Oh boy, did I ever feel guilty right then. It would’ve been easier if he was a jerk, or at least dismissive. Swallowing, I nodded and reached out to him. “Here, I’ll help you get down, then make sure no one bothers you while you look through your shipment. I didn’t see her get near it, so it’s probably fine. But ahh, I’ll wait until you look through it. That’s the least I can do.”
After all, I didn’t add, I kinda have to stick around to make sure our little ruse really worked.
Helping the man down, I walked with him back to his truck. There was a uniformed cop there, already writing out a ticket. When he saw us approaching, the officer stopped. “You the driver?”
We explained the situation, and the cop agreed not to ticket the guy (another potential problem off my conscience), and stuck around while he went into the back of the truck to check his load.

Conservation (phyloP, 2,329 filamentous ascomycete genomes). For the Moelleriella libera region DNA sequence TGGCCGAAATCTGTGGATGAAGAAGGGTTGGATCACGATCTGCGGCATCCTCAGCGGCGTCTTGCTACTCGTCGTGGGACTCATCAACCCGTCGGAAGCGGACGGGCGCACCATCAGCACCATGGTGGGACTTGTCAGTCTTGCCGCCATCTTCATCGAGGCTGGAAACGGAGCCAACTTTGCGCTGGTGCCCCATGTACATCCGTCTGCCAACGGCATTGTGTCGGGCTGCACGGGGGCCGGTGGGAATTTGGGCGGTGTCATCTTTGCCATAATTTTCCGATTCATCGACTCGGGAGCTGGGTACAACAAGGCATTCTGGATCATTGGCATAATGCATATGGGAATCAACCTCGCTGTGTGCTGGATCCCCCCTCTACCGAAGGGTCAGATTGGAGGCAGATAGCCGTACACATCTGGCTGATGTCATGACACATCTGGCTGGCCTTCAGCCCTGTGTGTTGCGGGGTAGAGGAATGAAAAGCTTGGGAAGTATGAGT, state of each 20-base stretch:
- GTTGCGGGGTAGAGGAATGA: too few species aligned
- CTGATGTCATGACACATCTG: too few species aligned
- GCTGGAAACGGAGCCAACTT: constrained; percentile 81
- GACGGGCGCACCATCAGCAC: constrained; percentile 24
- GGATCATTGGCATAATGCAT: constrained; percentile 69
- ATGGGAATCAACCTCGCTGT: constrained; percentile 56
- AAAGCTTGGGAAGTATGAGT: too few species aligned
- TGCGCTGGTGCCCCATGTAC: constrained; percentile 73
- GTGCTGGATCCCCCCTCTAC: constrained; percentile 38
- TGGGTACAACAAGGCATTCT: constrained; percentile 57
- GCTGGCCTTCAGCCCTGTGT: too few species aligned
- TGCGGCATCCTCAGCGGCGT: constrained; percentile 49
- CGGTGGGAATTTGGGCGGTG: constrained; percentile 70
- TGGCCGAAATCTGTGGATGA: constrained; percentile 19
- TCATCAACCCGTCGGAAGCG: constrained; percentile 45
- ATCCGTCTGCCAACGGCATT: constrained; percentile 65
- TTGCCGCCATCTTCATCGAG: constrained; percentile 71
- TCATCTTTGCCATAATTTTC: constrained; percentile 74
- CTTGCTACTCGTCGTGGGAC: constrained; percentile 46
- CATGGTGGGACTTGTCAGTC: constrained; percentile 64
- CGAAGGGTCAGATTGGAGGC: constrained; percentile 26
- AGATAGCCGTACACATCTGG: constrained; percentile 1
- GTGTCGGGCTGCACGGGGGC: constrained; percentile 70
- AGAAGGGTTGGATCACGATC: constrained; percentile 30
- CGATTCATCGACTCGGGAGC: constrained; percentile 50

Meanwhile, the cop and I stood outside the truck and waited. His name was Officer Lensroy, and because I so needed another reason to feel guilty about this, he was really nice. He asked me questions about being chased by Cuélebre, and seemed genuinely interested. He even made a few jokes. All of which made it harder and harder to stand there and lie to both him and the driver. But I had to. For Blackjack’s daughter, I had to. I’d make sure everything worked out.
Finally, the driver stepped down. “Looks good,” he announced with a voice of relief. “Never saw that girl go anywhere near the truck, and neither did ahh, Paintball was it?” When I nodded, he continued. “Neither did Paintball. And my handy little scanner here says every box is accounted for.” He waved the small device in his hand.
I suppressed the urge to openly sigh in relief. It had worked. Twinkletoes managed to switch our box with the one that was already on the truck, and Eits’ little delayed magic with the computer system set the serial number on our box as the one that was supposed to be on the truck. Perfect.